Hey, so today I saw a post on male contraceptive pills. It was said that they stopped testing it,as the side effects were similar to female contraceptive pills. Do you know how accurate this is, or is information conveniently left out for the sake of feminism? Or can we, for once, consider this an actual male privilege? I also want to thank you for this blog, it is pretty great. Actually backing up your statements with statistics is awesome, and too rare on tumblr. — imping-aint-easy

Yes and no.  There were a number of male hormonal contraceptives tested, and most have been abandoned.  It’s true that one of the reasons they were abandoned could be described as “similar side effects to female contraceptive pills”.  However, this has to be taken in context.  For example, a common side effect was breast growth.  In women, this isn’t a huge deal.  Plenty of women get expensive surgery to grow a cup size, and the overall difference was fairly small.  Most men, however, consider sprouting breasts to be a pretty serious issue.

There were other issues, as well.  Some types would simply fail to function in about one in ten cases, without any obvious indicators short of a sperm count test.  Others were simply just not that effective.  In the end, the problem was that male and female contraception is not a single problem, it’s two very different problems that have to be approached differently.

For women, it’s fairly simple.  (Note, this is really over-simplified.)  Women don’t ovulate or menstruate when pregnant (as a rule).  Women’s hormonal makeup changes when they’re pregnant, these changes cause the cessation of menstruation.  The pill basically tricks a woman’s body into thinking it’s pregnant, causing her to not ovulate.  A placebo portion allows for menstruation to continue, avoiding some potential health effects from lack of menstruation.  (Some modern pills allow for the reduction of menstruation to once every two or three months, though.)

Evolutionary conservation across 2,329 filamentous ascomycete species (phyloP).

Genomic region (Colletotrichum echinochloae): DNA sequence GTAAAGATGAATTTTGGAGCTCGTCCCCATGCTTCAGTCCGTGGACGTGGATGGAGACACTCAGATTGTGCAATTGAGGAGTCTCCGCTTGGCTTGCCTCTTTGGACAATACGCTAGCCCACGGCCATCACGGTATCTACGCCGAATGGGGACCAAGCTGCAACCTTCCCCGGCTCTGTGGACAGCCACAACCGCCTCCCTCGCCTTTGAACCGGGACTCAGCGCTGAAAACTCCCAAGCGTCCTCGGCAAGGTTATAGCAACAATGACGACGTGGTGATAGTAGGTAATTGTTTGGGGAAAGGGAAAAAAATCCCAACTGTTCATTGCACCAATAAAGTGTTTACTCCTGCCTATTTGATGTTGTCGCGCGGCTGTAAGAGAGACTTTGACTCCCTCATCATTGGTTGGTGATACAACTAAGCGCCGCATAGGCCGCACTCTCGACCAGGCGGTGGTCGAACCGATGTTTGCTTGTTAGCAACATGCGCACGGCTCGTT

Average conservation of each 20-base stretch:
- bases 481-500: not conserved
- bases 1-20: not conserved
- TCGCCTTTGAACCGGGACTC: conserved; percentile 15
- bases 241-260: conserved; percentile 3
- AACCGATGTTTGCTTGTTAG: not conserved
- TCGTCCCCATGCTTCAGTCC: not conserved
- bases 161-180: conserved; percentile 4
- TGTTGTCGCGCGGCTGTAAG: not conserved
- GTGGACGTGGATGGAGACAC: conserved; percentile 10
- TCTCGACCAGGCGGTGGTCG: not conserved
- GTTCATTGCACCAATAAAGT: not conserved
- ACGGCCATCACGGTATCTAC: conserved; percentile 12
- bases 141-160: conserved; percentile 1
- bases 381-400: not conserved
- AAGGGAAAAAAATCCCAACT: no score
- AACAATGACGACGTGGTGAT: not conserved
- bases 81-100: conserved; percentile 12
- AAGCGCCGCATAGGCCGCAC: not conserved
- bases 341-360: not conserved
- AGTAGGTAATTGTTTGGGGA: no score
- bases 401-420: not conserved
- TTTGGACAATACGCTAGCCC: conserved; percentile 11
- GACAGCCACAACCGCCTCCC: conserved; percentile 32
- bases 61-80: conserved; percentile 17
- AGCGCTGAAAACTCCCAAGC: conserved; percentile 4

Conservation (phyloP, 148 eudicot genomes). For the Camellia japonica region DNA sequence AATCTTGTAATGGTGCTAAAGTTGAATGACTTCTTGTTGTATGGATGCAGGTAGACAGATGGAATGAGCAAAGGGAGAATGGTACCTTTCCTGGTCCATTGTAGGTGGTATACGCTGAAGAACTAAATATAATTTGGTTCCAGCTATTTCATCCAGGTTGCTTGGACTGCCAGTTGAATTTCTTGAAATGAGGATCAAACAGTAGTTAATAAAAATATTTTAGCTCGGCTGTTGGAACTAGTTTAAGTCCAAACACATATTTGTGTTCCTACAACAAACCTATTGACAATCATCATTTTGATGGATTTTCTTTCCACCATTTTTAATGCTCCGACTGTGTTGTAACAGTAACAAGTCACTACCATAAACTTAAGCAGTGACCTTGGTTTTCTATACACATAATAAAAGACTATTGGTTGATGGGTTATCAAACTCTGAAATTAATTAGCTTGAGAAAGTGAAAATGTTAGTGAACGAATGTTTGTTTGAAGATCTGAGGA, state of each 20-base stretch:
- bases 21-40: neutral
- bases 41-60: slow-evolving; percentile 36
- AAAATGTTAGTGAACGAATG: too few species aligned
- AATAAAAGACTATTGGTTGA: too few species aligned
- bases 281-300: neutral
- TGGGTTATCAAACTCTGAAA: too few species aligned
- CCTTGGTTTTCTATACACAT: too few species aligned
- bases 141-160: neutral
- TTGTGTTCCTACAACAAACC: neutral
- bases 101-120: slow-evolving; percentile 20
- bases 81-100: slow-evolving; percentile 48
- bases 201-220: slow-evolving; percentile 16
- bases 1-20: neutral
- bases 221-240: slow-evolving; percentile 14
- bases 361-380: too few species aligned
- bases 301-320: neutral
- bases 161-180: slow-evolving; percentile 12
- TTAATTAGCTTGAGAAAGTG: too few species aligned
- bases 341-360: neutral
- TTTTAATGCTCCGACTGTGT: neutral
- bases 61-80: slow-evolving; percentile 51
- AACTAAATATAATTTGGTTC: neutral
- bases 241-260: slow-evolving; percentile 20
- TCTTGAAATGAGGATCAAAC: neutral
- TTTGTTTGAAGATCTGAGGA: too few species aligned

There simply isn’t a clear male analogue.  Unlike women, men basically continue producing sperm all day, every day until they die without interruption.  Inhibiting this, thus, requires inducing a state that does not normally occur, period.  Not only is this much more difficult, there is more potential for side effects.

In short, there’s a difference between pumping a woman full of female hormones and pumping a man full of female hormones.  For an opposite case, see things like steroid use.  The male contraceptive pills tended to have both worse and more objectionable side effects, were less reliable, and were pretty much inferior to even the early iterations of the female pill.  They were a disaster.

Despite this, there was another attempt at a male pill using entirely non-hormonal methods.  Dr. Coutinho talks about it here, particularly the feminist reaction.  Gossypol-based contraceptives were eventually abandoned due to concerns over high rates of hypokalemia, irreversibility, and potential toxic effects in cases of mis-dosing.

Currently, the primary hope for long-term reversable male contraception is RISUG/Vasalgel, a non-hormonal solution that uses a non-toxic polymer injected into the vas deferens.  They’re still not exactly sure how it works (one theory suggests that the polymer develops an electric charge mosaic that basically tears sperm apart as they pass), but it works effectively perfectly, has no known side effects, and has been in clinical trials in India for over a decade.  Right now, development efforts in the U.S. have come through a non-profit group called the Parsemus Foundation, and things seem to be going pretty well.

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